Climate Action

European Parliament approves single-use plastic ban

The European Parliament has approved a single-use plastic ban which will be put into place from 2021.

  • 24 October 2018
  • Rachel Cooper

The European Parliament has approved a single-use plastic ban which will be put into place from 2021.

The ban was first proposed in May following a flood of public support when the David Attenborough Blue Planet II series aired. Today, Members of the European Parliament (MEPs) have approved the ban.

At present, an estimated 12.7 million tonnes of plastic end up in our oceans each year. This has resulted in over 267 species worldwide being affected and 700 species at risk of becoming extinct. It has also been reported that 90 per cent of seabirds have plastic in their stomach.

A new study published yesterday, also found that humans are now ingesting microplastics.

The ban will include single-use plastic items such as plates, cutlery, straws and cotton buds, today MEPS also added oxo-plastics and certain polystyrenes to that list.

The consumption of several other items, for which no alternative exists, will have to be reduced by member states by at least 25 per cent by 2025.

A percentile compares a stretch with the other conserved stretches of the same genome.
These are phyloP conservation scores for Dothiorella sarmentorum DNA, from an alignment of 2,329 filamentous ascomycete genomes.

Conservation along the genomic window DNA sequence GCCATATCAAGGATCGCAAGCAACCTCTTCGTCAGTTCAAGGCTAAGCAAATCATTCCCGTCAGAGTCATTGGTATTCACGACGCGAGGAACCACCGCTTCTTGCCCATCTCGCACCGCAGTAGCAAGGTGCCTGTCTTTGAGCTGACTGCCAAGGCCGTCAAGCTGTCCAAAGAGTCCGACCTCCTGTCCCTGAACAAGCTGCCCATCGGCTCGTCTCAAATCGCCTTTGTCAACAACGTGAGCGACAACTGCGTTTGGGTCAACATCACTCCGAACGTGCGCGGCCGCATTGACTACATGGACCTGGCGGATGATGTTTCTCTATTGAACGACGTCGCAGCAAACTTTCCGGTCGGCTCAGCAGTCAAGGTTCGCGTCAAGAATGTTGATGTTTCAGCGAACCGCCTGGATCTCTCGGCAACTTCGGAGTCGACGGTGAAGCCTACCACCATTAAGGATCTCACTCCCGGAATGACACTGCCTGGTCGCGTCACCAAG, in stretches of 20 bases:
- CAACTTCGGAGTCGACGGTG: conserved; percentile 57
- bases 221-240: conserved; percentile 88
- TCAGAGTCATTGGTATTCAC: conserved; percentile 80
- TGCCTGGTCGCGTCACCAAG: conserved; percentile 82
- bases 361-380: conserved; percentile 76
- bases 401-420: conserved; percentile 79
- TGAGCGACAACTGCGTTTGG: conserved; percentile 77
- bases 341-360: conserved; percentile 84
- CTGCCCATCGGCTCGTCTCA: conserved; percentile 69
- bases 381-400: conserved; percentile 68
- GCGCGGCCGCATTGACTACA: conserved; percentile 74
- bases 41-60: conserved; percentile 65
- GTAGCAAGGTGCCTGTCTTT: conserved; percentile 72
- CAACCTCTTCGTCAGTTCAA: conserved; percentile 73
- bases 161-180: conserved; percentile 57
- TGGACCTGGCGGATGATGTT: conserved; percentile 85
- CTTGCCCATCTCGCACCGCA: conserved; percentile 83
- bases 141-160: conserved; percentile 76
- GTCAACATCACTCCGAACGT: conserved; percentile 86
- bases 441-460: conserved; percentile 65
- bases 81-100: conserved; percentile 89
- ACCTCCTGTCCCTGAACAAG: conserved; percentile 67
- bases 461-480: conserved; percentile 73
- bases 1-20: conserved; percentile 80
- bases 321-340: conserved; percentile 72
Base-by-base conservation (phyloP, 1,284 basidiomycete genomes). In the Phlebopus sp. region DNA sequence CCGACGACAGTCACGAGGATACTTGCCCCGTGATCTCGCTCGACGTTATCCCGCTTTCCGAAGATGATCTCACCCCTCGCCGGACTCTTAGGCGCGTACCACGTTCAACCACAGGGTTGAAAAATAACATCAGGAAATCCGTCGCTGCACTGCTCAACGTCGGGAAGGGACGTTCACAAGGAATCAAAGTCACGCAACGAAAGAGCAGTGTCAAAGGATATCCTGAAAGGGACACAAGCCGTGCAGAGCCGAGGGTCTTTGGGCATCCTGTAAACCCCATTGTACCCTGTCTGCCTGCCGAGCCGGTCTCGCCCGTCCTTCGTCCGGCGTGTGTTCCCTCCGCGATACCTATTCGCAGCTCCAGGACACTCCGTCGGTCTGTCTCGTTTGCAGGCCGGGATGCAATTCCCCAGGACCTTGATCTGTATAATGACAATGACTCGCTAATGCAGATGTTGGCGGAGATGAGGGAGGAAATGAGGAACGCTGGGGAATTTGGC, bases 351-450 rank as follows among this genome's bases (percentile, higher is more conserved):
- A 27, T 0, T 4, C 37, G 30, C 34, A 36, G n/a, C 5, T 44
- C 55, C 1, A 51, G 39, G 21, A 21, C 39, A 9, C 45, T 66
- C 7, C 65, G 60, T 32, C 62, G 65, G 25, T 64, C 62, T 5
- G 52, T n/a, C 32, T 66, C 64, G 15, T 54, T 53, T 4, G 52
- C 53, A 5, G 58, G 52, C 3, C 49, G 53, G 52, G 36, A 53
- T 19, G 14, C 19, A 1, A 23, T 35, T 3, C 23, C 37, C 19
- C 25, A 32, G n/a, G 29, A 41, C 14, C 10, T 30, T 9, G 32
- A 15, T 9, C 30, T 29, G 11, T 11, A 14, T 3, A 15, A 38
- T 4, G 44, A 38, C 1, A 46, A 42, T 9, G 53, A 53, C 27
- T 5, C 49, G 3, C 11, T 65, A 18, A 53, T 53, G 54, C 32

MEPs also agreed that reduction measures should also cover waste from tobacco products, in particular cigarette filters containing plastic.

One cigarette butt can pollute between 500 and 1000 litres of water, and if thrown on the roadway it can take up to twelve years to disintegrate. They are the second most littered single-use plastic items.

Frédérique Ries, MEP and rapporteur, said: “Today’s vote paves the way to a forthcoming and ambitious directive. It is essential in order to protect the marine environment and reduce the costs of environmental damage attributed to plastic pollution in Europe, estimated at 22 billion euros by 2030.”

The report was adopted with 571 votes to 53 and 34 abstentions. Parliament will now enter into negotiations with Council when EU ministers will have set their own position on the file.

This news follows the UK Government’s plans to ban plastic straws, cotton-buds and stirrers.

Photograph: © European Union, 2018